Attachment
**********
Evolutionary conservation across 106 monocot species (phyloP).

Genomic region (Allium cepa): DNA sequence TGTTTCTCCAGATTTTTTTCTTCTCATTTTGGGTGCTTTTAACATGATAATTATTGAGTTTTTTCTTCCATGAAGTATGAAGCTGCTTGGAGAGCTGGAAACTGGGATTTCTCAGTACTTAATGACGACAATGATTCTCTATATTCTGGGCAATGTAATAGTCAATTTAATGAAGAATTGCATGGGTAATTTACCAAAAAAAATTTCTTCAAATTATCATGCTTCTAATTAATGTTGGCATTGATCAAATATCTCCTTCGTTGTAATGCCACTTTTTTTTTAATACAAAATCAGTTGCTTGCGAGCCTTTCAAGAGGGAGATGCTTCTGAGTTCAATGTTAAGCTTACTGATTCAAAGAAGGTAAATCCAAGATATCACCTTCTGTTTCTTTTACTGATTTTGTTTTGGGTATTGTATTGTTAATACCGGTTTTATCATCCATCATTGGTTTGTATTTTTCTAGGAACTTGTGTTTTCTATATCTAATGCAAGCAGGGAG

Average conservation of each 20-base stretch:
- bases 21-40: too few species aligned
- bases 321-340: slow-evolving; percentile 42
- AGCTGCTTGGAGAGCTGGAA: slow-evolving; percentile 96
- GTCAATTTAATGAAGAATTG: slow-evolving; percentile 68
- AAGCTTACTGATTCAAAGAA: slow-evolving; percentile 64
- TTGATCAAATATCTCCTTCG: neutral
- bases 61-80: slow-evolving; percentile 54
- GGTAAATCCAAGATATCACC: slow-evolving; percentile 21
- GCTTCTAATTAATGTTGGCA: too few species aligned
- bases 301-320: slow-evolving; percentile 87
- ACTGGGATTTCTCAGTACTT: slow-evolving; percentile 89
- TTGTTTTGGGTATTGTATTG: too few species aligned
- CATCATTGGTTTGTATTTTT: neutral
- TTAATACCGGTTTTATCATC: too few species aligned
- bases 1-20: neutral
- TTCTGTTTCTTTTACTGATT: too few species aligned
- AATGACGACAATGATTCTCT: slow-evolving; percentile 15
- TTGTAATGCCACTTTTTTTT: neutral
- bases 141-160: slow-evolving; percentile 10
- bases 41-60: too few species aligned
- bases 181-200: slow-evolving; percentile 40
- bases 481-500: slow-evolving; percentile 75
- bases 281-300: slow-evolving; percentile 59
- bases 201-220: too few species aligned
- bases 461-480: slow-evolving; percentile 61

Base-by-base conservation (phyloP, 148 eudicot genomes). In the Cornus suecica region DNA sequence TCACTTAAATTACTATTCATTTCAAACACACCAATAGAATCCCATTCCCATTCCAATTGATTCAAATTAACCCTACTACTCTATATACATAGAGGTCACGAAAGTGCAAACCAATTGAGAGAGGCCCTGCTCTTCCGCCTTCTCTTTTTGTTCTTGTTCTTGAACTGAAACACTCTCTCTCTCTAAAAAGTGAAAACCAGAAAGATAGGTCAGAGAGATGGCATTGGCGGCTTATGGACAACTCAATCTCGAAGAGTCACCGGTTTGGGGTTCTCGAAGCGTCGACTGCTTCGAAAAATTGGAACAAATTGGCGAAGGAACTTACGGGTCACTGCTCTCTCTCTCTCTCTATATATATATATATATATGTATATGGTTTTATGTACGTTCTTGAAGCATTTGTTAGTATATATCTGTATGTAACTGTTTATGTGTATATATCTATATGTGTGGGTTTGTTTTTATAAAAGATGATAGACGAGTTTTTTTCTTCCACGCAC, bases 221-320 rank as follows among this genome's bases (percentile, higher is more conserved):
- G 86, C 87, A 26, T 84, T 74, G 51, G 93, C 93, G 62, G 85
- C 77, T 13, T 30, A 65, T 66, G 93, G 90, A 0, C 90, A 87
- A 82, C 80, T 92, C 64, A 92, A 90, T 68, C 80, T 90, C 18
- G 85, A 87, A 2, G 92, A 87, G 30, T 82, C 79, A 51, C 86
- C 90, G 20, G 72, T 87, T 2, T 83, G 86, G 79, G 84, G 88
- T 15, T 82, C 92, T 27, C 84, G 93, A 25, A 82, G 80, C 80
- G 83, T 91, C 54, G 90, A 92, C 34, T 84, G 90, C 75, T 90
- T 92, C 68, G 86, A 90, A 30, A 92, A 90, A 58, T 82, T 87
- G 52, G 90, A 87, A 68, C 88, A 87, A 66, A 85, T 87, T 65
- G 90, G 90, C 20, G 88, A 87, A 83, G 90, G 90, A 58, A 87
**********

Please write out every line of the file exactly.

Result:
Evolutionary conservation across 106 monocot species (phyloP).

Genomic region (Allium cepa): DNA sequence TGTTTCTCCAGATTTTTTTCTTCTCATTTTGGGTGCTTTTAACATGATAATTATTGAGTTTTTTCTTCCATGAAGTATGAAGCTGCTTGGAGAGCTGGAAACTGGGATTTCTCAGTACTTAATGACGACAATGATTCTCTATATTCTGGGCAATGTAATAGTCAATTTAATGAAGAATTGCATGGGTAATTTACCAAAAAAAATTTCTTCAAATTATCATGCTTCTAATTAATGTTGGCATTGATCAAATATCTCCTTCGTTGTAATGCCACTTTTTTTTTAATACAAAATCAGTTGCTTGCGAGCCTTTCAAGAGGGAGATGCTTCTGAGTTCAATGTTAAGCTTACTGATTCAAAGAAGGTAAATCCAAGATATCACCTTCTGTTTCTTTTACTGATTTTGTTTTGGGTATTGTATTGTTAATACCGGTTTTATCATCCATCATTGGTTTGTATTTTTCTAGGAACTTGTGTTTTCTATATCTAATGCAAGCAGGGAG

Average conservation of each 20-base stretch:
- bases 21-40: too few species aligned
- bases 321-340: slow-evolving; percentile 42
- AGCTGCTTGGAGAGCTGGAA: slow-evolving; percentile 96
- GTCAATTTAATGAAGAATTG: slow-evolving; percentile 68
- AAGCTTACTGATTCAAAGAA: slow-evolving; percentile 64
- TTGATCAAATATCTCCTTCG: neutral
- bases 61-80: slow-evolving; percentile 54
- GGTAAATCCAAGATATCACC: slow-evolving; percentile 21
- GCTTCTAATTAATGTTGGCA: too few species aligned
- bases 301-320: slow-evolving; percentile 87
- ACTGGGATTTCTCAGTACTT: slow-evolving; percentile 89
- TTGTTTTGGGTATTGTATTG: too few species aligned
- CATCATTGGTTTGTATTTTT: neutral
- TTAATACCGGTTTTATCATC: too few species aligned
- bases 1-20: neutral
- TTCTGTTTCTTTTACTGATT: too few species aligned
- AATGACGACAATGATTCTCT: slow-evolving; percentile 15
- TTGTAATGCCACTTTTTTTT: neutral
- bases 141-160: slow-evolving; percentile 10
- bases 41-60: too few species aligned
- bases 181-200: slow-evolving; percentile 40
- bases 481-500: slow-evolving; percentile 75
- bases 281-300: slow-evolving; percentile 59
- bases 201-220: too few species aligned
- bases 461-480: slow-evolving; percentile 61

Base-by-base conservation (phyloP, 148 eudicot genomes). In the Cornus suecica region DNA sequence TCACTTAAATTACTATTCATTTCAAACACACCAATAGAATCCCATTCCCATTCCAATTGATTCAAATTAACCCTACTACTCTATATACATAGAGGTCACGAAAGTGCAAACCAATTGAGAGAGGCCCTGCTCTTCCGCCTTCTCTTTTTGTTCTTGTTCTTGAACTGAAACACTCTCTCTCTCTAAAAAGTGAAAACCAGAAAGATAGGTCAGAGAGATGGCATTGGCGGCTTATGGACAACTCAATCTCGAAGAGTCACCGGTTTGGGGTTCTCGAAGCGTCGACTGCTTCGAAAAATTGGAACAAATTGGCGAAGGAACTTACGGGTCACTGCTCTCTCTCTCTCTCTATATATATATATATATATGTATATGGTTTTATGTACGTTCTTGAAGCATTTGTTAGTATATATCTGTATGTAACTGTTTATGTGTATATATCTATATGTGTGGGTTTGTTTTTATAAAAGATGATAGACGAGTTTTTTTCTTCCACGCAC, bases 221-320 rank as follows among this genome's bases (percentile, higher is more conserved):
- G 86, C 87, A 26, T 84, T 74, G 51, G 93, C 93, G 62, G 85
- C 77, T 13, T 30, A 65, T 66, G 93, G 90, A 0, C 90, A 87
- A 82, C 80, T 92, C 64, A 92, A 90, T 68, C 80, T 90, C 18
- G 85, A 87, A 2, G 92, A 87, G 30, T 82, C 79, A 51, C 86
- C 90, G 20, G 72, T 87, T 2, T 83, G 86, G 79, G 84, G 88
- T 15, T 82, C 92, T 27, C 84, G 93, A 25, A 82, G 80, C 80
- G 83, T 91, C 54, G 90, A 92, C 34, T 84, G 90, C 75, T 90
- T 92, C 68, G 86, A 90, A 30, A 92, A 90, A 58, T 82, T 87
- G 52, G 90, A 87, A 68, C 88, A 87, A 66, A 85, T 87, T 65
- G 90, G 90, C 20, G 88, A 87, A 83, G 90, G 90, A 58, A 87